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Author Topic: Langstroth Long Hive  (Read 5939 times)

Offline capt44

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Langstroth Long Hive
« on: July 12, 2015, 12:35:07 PM »
Here is a picture of a Langstroth Long Hive I built and just got setup.
It holds 31 deep frames and has 2 follower boards.
I have 4 inner covers made and in place so you don't have to open the whole hive at one time, just sections.
I moved a colony of bees from a 5 frame Nuc into the hive a few days ago.
I figured they would be clustered where the old hive was located but no they accepted the long hive right off.
I have 2 inner covers with feeder wholes, 2 3/4 inch, for a quart jar type feeder.
For the entrances I drilled 1 1/4 inch holes at an angle up to deflect rain.
I also mounted the hive to a 4x4 treated post on each end set in the ground 24 inches.
This hive will be extremely heavy so I set it up permanent.
While it was in the wood shop I kept calling it my casket.
Richard Vardaman (capt44)

Offline Maggiesdad

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Re: Langstroth Long Hive
« Reply #1 on: July 12, 2015, 12:46:04 PM »
Nice!

Offline NeilTheCop

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Re: Langstroth Long Hive
« Reply #2 on: August 03, 2015, 10:18:24 AM »
As a newbie beek may I ask, what are the advantages/disadvantages if this type of hive.
It would seem that this is far more practical than stacking boxes on top of each other?
Some days, it's not even worth chewing through the restraints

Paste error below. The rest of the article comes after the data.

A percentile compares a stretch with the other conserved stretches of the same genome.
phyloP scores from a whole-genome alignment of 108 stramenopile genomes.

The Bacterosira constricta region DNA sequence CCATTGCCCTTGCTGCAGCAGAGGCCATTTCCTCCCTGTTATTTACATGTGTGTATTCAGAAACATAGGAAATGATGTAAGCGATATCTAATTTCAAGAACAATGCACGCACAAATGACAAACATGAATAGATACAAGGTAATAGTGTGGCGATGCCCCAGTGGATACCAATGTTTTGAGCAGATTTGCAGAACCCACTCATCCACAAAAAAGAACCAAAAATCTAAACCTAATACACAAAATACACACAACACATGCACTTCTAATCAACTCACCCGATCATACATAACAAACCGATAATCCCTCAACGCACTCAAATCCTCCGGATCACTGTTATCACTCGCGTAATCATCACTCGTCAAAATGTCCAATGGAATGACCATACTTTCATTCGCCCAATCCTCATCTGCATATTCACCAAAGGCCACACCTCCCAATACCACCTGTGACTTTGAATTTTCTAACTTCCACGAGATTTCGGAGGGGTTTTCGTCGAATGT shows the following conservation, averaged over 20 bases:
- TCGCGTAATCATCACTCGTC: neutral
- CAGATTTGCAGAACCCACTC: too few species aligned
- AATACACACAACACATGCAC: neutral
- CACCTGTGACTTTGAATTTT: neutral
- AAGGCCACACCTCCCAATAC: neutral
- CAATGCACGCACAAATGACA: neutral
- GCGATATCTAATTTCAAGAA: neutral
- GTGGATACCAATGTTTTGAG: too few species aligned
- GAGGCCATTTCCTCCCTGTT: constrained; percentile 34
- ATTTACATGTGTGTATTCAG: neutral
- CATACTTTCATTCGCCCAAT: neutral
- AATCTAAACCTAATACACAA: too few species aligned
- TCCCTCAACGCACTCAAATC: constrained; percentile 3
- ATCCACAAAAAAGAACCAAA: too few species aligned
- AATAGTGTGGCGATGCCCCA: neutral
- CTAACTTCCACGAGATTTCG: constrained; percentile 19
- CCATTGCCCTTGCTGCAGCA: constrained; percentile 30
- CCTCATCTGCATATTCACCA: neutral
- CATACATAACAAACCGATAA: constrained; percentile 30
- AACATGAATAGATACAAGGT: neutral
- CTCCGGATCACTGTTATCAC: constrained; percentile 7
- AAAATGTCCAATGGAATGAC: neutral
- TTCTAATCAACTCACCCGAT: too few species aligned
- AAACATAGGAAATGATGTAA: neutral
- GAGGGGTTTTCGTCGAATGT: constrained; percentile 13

Online Eric Bosworth

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Re: Langstroth Long Hive
« Reply #3 on: August 03, 2015, 12:29:56 PM »
As a newbie beek may I ask, what are the advantages/disadvantages if this type of hive.
It would seem that this is far more practical than stacking boxes on top of each other?
Advantages I see are lack of lifting boxes and always working at a convenient height. You never have to worry about boxes that you can't reach. You really only need to lift 1 frame at a time that is pretty nice.
All political power comes from the barrel of a gun. The communist party must command all the guns; that way, no guns can ever be used to command the party. ---Mao Tse Tung

Democracy is two wolves and a lamb voting on what to have for lunch. Liberty is a well-armed lamb contesting the vote. ---Benjamin Franklin

Offline NeilTheCop

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Re: Langstroth Long Hive
« Reply #4 on: August 03, 2015, 08:05:15 PM »
With so many advantages why is it not used more?
Some days, it's not even worth chewing through the restraints

Online Eric Bosworth

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Re: Langstroth Long Hive
« Reply #5 on: August 03, 2015, 09:09:19 PM »